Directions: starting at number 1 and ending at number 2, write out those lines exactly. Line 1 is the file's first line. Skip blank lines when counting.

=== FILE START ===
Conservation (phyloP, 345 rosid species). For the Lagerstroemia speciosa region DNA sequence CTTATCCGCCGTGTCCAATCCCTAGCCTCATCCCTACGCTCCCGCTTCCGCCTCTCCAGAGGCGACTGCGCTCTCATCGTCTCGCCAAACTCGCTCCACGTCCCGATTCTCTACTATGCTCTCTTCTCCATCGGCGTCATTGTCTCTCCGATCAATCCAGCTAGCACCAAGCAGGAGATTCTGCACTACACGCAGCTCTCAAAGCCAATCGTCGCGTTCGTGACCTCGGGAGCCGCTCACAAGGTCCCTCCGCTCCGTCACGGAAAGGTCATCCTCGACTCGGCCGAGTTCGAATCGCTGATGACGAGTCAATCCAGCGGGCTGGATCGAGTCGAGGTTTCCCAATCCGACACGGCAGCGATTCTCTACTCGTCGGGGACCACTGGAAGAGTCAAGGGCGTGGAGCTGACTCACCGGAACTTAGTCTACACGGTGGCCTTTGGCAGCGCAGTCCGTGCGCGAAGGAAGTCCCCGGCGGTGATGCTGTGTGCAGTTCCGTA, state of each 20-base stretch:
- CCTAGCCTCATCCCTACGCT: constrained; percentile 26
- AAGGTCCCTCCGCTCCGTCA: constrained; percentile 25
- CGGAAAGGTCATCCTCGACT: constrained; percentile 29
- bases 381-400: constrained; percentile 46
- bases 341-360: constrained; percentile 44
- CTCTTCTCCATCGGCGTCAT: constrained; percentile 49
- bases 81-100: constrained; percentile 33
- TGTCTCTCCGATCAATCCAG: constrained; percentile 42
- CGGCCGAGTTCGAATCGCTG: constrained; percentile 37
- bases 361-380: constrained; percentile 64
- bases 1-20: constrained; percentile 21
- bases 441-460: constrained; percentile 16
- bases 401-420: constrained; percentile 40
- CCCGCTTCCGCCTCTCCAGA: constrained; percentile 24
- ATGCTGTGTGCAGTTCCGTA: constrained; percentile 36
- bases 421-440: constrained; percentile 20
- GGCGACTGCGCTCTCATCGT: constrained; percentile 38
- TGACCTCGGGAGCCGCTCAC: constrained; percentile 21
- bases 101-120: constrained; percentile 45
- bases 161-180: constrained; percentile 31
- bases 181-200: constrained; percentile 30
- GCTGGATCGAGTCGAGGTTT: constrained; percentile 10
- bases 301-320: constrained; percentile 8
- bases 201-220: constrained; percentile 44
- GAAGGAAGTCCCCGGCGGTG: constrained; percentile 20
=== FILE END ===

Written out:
Conservation (phyloP, 345 rosid species). For the Lagerstroemia speciosa region DNA sequence CTTATCCGCCGTGTCCAATCCCTAGCCTCATCCCTACGCTCCCGCTTCCGCCTCTCCAGAGGCGACTGCGCTCTCATCGTCTCGCCAAACTCGCTCCACGTCCCGATTCTCTACTATGCTCTCTTCTCCATCGGCGTCATTGTCTCTCCGATCAATCCAGCTAGCACCAAGCAGGAGATTCTGCACTACACGCAGCTCTCAAAGCCAATCGTCGCGTTCGTGACCTCGGGAGCCGCTCACAAGGTCCCTCCGCTCCGTCACGGAAAGGTCATCCTCGACTCGGCCGAGTTCGAATCGCTGATGACGAGTCAATCCAGCGGGCTGGATCGAGTCGAGGTTTCCCAATCCGACACGGCAGCGATTCTCTACTCGTCGGGGACCACTGGAAGAGTCAAGGGCGTGGAGCTGACTCACCGGAACTTAGTCTACACGGTGGCCTTTGGCAGCGCAGTCCGTGCGCGAAGGAAGTCCCCGGCGGTGATGCTGTGTGCAGTTCCGTA, state of each 20-base stretch:
- CCTAGCCTCATCCCTACGCT: constrained; percentile 26